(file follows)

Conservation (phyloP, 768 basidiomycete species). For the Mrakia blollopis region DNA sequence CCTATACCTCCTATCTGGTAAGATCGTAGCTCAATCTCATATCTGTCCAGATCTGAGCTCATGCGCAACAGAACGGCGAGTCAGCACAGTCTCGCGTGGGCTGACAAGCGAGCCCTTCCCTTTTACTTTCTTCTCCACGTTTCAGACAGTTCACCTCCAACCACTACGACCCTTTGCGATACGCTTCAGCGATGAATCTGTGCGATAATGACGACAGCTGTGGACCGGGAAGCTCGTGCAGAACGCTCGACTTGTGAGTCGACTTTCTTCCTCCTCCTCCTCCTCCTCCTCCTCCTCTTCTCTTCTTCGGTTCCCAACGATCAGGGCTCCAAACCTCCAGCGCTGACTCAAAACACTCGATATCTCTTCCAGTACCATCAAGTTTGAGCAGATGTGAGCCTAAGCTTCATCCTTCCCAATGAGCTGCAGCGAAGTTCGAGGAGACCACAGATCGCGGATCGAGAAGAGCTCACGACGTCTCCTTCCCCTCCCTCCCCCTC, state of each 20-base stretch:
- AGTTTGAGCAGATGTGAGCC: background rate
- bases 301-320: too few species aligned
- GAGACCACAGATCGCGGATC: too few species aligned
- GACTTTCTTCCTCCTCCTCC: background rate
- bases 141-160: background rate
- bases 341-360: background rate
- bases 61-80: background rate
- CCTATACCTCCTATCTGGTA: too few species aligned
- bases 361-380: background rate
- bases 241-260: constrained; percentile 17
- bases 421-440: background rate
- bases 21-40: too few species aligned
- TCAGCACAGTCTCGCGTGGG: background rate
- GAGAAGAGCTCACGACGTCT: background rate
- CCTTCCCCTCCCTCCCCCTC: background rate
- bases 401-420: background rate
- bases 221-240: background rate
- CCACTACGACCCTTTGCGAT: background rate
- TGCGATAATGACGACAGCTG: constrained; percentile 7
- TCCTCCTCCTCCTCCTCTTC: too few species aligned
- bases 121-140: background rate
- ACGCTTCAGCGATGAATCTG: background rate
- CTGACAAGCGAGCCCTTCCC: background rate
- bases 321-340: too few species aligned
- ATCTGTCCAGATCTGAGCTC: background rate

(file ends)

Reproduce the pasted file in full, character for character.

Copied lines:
Conservation (phyloP, 768 basidiomycete species). For the Mrakia blollopis region DNA sequence CCTATACCTCCTATCTGGTAAGATCGTAGCTCAATCTCATATCTGTCCAGATCTGAGCTCATGCGCAACAGAACGGCGAGTCAGCACAGTCTCGCGTGGGCTGACAAGCGAGCCCTTCCCTTTTACTTTCTTCTCCACGTTTCAGACAGTTCACCTCCAACCACTACGACCCTTTGCGATACGCTTCAGCGATGAATCTGTGCGATAATGACGACAGCTGTGGACCGGGAAGCTCGTGCAGAACGCTCGACTTGTGAGTCGACTTTCTTCCTCCTCCTCCTCCTCCTCCTCCTCCTCTTCTCTTCTTCGGTTCCCAACGATCAGGGCTCCAAACCTCCAGCGCTGACTCAAAACACTCGATATCTCTTCCAGTACCATCAAGTTTGAGCAGATGTGAGCCTAAGCTTCATCCTTCCCAATGAGCTGCAGCGAAGTTCGAGGAGACCACAGATCGCGGATCGAGAAGAGCTCACGACGTCTCCTTCCCCTCCCTCCCCCTC, state of each 20-base stretch:
- AGTTTGAGCAGATGTGAGCC: background rate
- bases 301-320: too few species aligned
- GAGACCACAGATCGCGGATC: too few species aligned
- GACTTTCTTCCTCCTCCTCC: background rate
- bases 141-160: background rate
- bases 341-360: background rate
- bases 61-80: background rate
- CCTATACCTCCTATCTGGTA: too few species aligned
- bases 361-380: background rate
- bases 241-260: constrained; percentile 17
- bases 421-440: background rate
- bases 21-40: too few species aligned
- TCAGCACAGTCTCGCGTGGG: background rate
- GAGAAGAGCTCACGACGTCT: background rate
- CCTTCCCCTCCCTCCCCCTC: background rate
- bases 401-420: background rate
- bases 221-240: background rate
- CCACTACGACCCTTTGCGAT: background rate
- TGCGATAATGACGACAGCTG: constrained; percentile 7
- TCCTCCTCCTCCTCCTCTTC: too few species aligned
- bases 121-140: background rate
- ACGCTTCAGCGATGAATCTG: background rate
- CTGACAAGCGAGCCCTTCCC: background rate
- bases 321-340: too few species aligned
- ATCTGTCCAGATCTGAGCTC: background rate